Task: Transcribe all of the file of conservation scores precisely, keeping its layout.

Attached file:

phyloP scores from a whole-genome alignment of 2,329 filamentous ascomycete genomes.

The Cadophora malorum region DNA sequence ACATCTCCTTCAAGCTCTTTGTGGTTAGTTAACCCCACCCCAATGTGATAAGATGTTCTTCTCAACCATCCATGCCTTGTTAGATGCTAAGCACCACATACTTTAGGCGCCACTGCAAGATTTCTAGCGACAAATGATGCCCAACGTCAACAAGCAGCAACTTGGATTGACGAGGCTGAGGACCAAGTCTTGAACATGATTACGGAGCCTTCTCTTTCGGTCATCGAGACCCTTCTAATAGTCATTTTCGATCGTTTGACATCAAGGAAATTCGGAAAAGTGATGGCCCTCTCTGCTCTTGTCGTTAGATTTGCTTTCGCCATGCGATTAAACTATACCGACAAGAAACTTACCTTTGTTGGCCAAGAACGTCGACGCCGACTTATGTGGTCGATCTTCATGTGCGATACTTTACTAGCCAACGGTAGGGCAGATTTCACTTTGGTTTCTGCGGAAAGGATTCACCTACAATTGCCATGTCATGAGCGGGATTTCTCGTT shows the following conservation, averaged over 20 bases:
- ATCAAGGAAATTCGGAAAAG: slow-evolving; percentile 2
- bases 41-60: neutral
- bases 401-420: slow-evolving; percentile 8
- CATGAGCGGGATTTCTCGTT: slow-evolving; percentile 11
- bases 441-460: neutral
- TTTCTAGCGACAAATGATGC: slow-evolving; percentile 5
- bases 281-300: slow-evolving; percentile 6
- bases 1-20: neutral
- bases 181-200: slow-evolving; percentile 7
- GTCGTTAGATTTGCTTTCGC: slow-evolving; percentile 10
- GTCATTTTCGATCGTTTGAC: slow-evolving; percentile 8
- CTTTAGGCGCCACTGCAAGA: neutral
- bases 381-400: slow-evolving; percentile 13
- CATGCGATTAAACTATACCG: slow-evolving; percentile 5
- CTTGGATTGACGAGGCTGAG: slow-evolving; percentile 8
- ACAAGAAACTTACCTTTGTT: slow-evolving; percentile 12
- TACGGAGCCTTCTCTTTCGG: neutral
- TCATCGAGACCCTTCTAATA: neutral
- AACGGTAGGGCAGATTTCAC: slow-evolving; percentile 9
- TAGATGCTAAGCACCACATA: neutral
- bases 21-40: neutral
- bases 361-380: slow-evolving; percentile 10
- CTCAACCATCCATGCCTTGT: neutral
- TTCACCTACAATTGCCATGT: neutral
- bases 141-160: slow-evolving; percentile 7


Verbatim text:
phyloP scores from a whole-genome alignment of 2,329 filamentous ascomycete genomes.

The Cadophora malorum region DNA sequence ACATCTCCTTCAAGCTCTTTGTGGTTAGTTAACCCCACCCCAATGTGATAAGATGTTCTTCTCAACCATCCATGCCTTGTTAGATGCTAAGCACCACATACTTTAGGCGCCACTGCAAGATTTCTAGCGACAAATGATGCCCAACGTCAACAAGCAGCAACTTGGATTGACGAGGCTGAGGACCAAGTCTTGAACATGATTACGGAGCCTTCTCTTTCGGTCATCGAGACCCTTCTAATAGTCATTTTCGATCGTTTGACATCAAGGAAATTCGGAAAAGTGATGGCCCTCTCTGCTCTTGTCGTTAGATTTGCTTTCGCCATGCGATTAAACTATACCGACAAGAAACTTACCTTTGTTGGCCAAGAACGTCGACGCCGACTTATGTGGTCGATCTTCATGTGCGATACTTTACTAGCCAACGGTAGGGCAGATTTCACTTTGGTTTCTGCGGAAAGGATTCACCTACAATTGCCATGTCATGAGCGGGATTTCTCGTT shows the following conservation, averaged over 20 bases:
- ATCAAGGAAATTCGGAAAAG: slow-evolving; percentile 2
- bases 41-60: neutral
- bases 401-420: slow-evolving; percentile 8
- CATGAGCGGGATTTCTCGTT: slow-evolving; percentile 11
- bases 441-460: neutral
- TTTCTAGCGACAAATGATGC: slow-evolving; percentile 5
- bases 281-300: slow-evolving; percentile 6
- bases 1-20: neutral
- bases 181-200: slow-evolving; percentile 7
- GTCGTTAGATTTGCTTTCGC: slow-evolving; percentile 10
- GTCATTTTCGATCGTTTGAC: slow-evolving; percentile 8
- CTTTAGGCGCCACTGCAAGA: neutral
- bases 381-400: slow-evolving; percentile 13
- CATGCGATTAAACTATACCG: slow-evolving; percentile 5
- CTTGGATTGACGAGGCTGAG: slow-evolving; percentile 8
- ACAAGAAACTTACCTTTGTT: slow-evolving; percentile 12
- TACGGAGCCTTCTCTTTCGG: neutral
- TCATCGAGACCCTTCTAATA: neutral
- AACGGTAGGGCAGATTTCAC: slow-evolving; percentile 9
- TAGATGCTAAGCACCACATA: neutral
- bases 21-40: neutral
- bases 361-380: slow-evolving; percentile 10
- CTCAACCATCCATGCCTTGT: neutral
- TTCACCTACAATTGCCATGT: neutral
- bases 141-160: slow-evolving; percentile 7